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Parakeets are among Colombia's 1,900 bird species. Alexander Schimmeck /Flickr hide caption

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Alexander Schimmeck /Flickr

As Colombia Grows Safer, Tourists — Especially Bird Lovers — Flock Back

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The Tithe Barn at Avebury, owned by the U.K.'s National Trust, is home to a museum dedicated to the Avebury Henge. It's also now, unhappily, home to a very damaged thatched roof. The National Trust hide caption

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The National Trust

For 15 years, biologists in single-person, ultralight aircraft would each lead an experimental flock of young whooping cranes from Wisconsin to a winter home in Florida. But not anymore. Dave Umberger/AP hide caption

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Dave Umberger/AP

To Make A Wild Comeback, Cranes Need More Than Flying Lessons

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Starlings migrating in huge numbers come to roost this time of year in Rome. In the past, the city used special speakers that emit sounds of predators and starling distress calls to make the birds fly elsewhere. This year, falcons have been enlisted to drive the starlings out — without success. Gabriel Bouys/AFP/Getty Images hide caption

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Gabriel Bouys/AFP/Getty Images

Dodging Droppings, Romans Cope With Massive Influx Of Starlings

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The view at daybreak in Bosque del Apache, N.M. John Fowler/Flickr hide caption

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John Fowler/Flickr

What Does Daybreak Sound Like Where You Live?

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Squirrels closely mimic bird warning calls and help spread the alarm through the forest that hawks, owls or other predators are nearby. iStockphoto hide caption

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iStockphoto

Squirrels Mimic Bird Alarms To Foil The Enemy

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California condors have enormous wingspans. That's fine in the wilderness, but when a bird of this size encounters a power line, the results can be fatal. The San Diego Zoo Safari Park has a program to help train birds to avoid the hazard. Jon Myatt/U.S. Fish and Wildlife Service/Flickr hide caption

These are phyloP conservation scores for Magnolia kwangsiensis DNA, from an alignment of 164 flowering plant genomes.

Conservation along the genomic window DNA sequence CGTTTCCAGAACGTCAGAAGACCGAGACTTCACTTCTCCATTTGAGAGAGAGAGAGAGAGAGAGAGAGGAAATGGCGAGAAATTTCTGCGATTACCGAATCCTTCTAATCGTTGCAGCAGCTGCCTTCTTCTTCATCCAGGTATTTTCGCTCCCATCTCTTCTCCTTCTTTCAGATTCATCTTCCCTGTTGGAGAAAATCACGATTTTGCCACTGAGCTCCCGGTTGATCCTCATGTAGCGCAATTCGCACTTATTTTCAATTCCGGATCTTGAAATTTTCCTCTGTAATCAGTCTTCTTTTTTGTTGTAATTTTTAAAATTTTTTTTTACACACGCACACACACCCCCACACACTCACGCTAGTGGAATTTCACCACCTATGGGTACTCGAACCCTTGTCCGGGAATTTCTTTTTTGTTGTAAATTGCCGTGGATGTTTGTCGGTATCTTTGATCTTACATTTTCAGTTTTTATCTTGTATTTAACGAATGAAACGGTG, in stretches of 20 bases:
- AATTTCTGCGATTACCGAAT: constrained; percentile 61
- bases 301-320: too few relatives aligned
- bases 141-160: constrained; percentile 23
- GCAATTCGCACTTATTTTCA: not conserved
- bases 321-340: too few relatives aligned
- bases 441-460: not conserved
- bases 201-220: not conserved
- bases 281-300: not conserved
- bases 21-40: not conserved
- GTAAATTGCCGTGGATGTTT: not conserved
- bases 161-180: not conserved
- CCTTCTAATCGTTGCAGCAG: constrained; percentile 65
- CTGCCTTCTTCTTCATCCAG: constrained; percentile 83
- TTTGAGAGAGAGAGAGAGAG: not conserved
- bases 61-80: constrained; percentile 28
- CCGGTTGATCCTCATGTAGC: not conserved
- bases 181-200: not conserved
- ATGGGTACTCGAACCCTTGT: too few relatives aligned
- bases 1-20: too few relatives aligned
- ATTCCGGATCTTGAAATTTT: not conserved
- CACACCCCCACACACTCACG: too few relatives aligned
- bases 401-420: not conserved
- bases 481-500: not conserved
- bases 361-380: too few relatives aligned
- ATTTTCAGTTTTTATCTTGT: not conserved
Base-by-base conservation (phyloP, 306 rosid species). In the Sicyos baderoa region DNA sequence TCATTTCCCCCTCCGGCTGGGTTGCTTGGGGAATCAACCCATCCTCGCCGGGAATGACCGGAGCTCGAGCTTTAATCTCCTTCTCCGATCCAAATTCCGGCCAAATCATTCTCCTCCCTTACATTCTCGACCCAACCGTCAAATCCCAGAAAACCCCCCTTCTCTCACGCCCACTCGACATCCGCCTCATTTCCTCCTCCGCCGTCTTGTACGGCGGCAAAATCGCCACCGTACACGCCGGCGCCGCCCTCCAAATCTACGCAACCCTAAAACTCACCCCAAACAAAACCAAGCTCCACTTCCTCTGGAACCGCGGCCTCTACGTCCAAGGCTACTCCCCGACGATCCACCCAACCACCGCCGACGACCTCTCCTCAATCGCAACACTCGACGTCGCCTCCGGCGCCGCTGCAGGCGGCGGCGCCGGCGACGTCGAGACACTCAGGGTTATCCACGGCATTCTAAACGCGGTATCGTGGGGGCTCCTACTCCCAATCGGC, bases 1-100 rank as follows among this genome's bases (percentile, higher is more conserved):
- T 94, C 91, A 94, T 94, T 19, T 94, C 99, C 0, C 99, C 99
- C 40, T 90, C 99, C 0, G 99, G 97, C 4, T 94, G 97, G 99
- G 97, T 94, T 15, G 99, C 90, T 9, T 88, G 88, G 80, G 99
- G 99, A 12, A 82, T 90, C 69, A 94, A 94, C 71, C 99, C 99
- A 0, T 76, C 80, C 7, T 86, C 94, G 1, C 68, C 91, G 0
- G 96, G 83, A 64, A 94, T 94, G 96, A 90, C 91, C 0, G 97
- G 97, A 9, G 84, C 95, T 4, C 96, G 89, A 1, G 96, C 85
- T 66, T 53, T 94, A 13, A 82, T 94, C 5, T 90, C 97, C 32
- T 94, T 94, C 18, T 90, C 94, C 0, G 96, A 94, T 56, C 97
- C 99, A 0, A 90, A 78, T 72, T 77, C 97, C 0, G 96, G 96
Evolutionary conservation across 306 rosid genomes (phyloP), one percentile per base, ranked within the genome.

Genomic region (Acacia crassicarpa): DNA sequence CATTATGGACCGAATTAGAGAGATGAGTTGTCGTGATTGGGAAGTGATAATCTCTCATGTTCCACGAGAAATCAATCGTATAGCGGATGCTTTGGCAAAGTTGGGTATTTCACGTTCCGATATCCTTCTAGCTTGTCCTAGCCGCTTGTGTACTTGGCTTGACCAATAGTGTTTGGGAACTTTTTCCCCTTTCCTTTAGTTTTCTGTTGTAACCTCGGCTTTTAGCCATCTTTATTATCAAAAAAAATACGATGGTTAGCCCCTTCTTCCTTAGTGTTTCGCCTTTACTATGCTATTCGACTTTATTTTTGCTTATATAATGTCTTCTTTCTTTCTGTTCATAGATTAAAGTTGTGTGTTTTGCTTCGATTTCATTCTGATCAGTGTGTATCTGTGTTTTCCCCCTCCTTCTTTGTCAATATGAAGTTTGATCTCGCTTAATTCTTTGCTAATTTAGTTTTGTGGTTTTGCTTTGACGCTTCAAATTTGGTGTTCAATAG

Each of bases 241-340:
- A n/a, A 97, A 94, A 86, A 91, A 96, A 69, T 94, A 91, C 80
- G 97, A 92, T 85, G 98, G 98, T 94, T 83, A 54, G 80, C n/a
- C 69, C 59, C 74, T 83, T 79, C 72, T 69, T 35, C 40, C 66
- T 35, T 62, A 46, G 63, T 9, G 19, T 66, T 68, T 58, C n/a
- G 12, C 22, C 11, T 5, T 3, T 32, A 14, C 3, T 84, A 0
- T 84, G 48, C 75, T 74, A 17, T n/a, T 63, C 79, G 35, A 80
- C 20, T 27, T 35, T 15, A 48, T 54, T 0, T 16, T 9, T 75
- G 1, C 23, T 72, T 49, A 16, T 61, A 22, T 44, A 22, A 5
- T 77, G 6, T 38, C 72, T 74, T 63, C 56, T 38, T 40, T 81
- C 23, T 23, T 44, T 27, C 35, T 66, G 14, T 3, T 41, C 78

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Jon Myatt/U.S. Fish and Wildlife Service/Flickr

Small Shocks Help Enormous Birds Learn To Avoid Power Lines

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By law, all wild swans in Great Britain belong to Queen Elizabeth. Alpha/Landov hide caption

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Alpha/Landov

In Britain, Who's Tormenting The Queen's Swans?

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An illustration of Pappochelys, based on its 240-million-year-old fossilized remains. This ancestor to today's turtle was about 8 inches long. Rainer Schoch/Nature hide caption

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Rainer Schoch/Nature

How The Turtle Got Its Shell

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The skull of a chicken embryo (left) has a recognizable beak. But when scientists block the expression of two particular genes, the embryo develops a rounded "snout" (center) that looks something like an alligator's skull (right). Bhart-Anjan S. Bhullar hide caption

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Bhart-Anjan S. Bhullar

How Bird Beaks Got Their Start As Dinosaur Snouts

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Fernandina's Flicker (Colaptes fernandinae), a woodpecker found only in Cuba. Pete Oxford/Minden Pictures/Corbis hide caption

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Pete Oxford/Minden Pictures/Corbis

U.S. Biologists Keen To Explore, Help Protect Cuba's Wild Places

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The European eagle owl, like this one from the Mulhouse Zoo in eastern France, is one of the largest owl species, with a wingspan of about 6 feet. Sebastien Bozon/AFP/Getty Images hide caption

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Sebastien Bozon/AFP/Getty Images

Bar-headed geese tend to follow the sharp ups and downs of the Himalayas as they migrate, research finds. John Downer/Nature Picture Library/Corbis hide caption

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John Downer/Nature Picture Library/Corbis

Highflying Geese Save Energy By Swooping Like A Roller Coaster

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